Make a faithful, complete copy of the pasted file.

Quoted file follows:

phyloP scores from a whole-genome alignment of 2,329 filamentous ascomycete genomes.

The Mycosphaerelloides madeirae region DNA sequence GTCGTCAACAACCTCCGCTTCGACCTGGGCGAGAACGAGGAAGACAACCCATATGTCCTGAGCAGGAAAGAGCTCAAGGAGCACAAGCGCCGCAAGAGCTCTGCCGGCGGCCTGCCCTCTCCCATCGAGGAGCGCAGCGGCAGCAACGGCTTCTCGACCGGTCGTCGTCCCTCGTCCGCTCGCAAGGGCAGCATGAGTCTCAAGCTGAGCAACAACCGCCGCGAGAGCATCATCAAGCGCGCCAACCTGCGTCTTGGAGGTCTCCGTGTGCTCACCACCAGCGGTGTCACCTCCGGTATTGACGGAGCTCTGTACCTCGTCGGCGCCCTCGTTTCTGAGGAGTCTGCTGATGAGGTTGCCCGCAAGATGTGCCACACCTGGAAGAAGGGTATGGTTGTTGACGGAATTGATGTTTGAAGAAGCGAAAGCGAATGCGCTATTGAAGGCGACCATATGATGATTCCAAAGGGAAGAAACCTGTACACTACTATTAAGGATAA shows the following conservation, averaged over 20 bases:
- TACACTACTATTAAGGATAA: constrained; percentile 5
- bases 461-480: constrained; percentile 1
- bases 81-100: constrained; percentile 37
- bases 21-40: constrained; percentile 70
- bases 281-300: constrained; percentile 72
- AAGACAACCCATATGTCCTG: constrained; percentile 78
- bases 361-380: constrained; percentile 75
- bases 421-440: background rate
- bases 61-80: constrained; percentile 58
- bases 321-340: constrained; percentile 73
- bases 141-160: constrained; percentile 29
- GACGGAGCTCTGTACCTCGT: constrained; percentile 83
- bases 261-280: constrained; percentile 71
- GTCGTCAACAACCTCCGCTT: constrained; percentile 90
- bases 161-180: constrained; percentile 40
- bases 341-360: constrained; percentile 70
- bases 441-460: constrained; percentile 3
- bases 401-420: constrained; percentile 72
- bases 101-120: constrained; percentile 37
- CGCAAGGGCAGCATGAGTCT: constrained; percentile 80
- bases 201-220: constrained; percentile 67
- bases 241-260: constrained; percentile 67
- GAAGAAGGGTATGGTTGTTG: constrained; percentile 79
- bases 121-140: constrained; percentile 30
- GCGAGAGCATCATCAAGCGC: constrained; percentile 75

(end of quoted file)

phyloP scores from a whole-genome alignment of 2,329 filamentous ascomycete genomes.

The Mycosphaerelloides madeirae region DNA sequence GTCGTCAACAACCTCCGCTTCGACCTGGGCGAGAACGAGGAAGACAACCCATATGTCCTGAGCAGGAAAGAGCTCAAGGAGCACAAGCGCCGCAAGAGCTCTGCCGGCGGCCTGCCCTCTCCCATCGAGGAGCGCAGCGGCAGCAACGGCTTCTCGACCGGTCGTCGTCCCTCGTCCGCTCGCAAGGGCAGCATGAGTCTCAAGCTGAGCAACAACCGCCGCGAGAGCATCATCAAGCGCGCCAACCTGCGTCTTGGAGGTCTCCGTGTGCTCACCACCAGCGGTGTCACCTCCGGTATTGACGGAGCTCTGTACCTCGTCGGCGCCCTCGTTTCTGAGGAGTCTGCTGATGAGGTTGCCCGCAAGATGTGCCACACCTGGAAGAAGGGTATGGTTGTTGACGGAATTGATGTTTGAAGAAGCGAAAGCGAATGCGCTATTGAAGGCGACCATATGATGATTCCAAAGGGAAGAAACCTGTACACTACTATTAAGGATAA shows the following conservation, averaged over 20 bases:
- TACACTACTATTAAGGATAA: constrained; percentile 5
- bases 461-480: constrained; percentile 1
- bases 81-100: constrained; percentile 37
- bases 21-40: constrained; percentile 70
- bases 281-300: constrained; percentile 72
- AAGACAACCCATATGTCCTG: constrained; percentile 78
- bases 361-380: constrained; percentile 75
- bases 421-440: background rate
- bases 61-80: constrained; percentile 58
- bases 321-340: constrained; percentile 73
- bases 141-160: constrained; percentile 29
- GACGGAGCTCTGTACCTCGT: constrained; percentile 83
- bases 261-280: constrained; percentile 71
- GTCGTCAACAACCTCCGCTT: constrained; percentile 90
- bases 161-180: constrained; percentile 40
- bases 341-360: constrained; percentile 70
- bases 441-460: constrained; percentile 3
- bases 401-420: constrained; percentile 72
- bases 101-120: constrained; percentile 37
- CGCAAGGGCAGCATGAGTCT: constrained; percentile 80
- bases 201-220: constrained; percentile 67
- bases 241-260: constrained; percentile 67
- GAAGAAGGGTATGGTTGTTG: constrained; percentile 79
- bases 121-140: constrained; percentile 30
- GCGAGAGCATCATCAAGCGC: constrained; percentile 75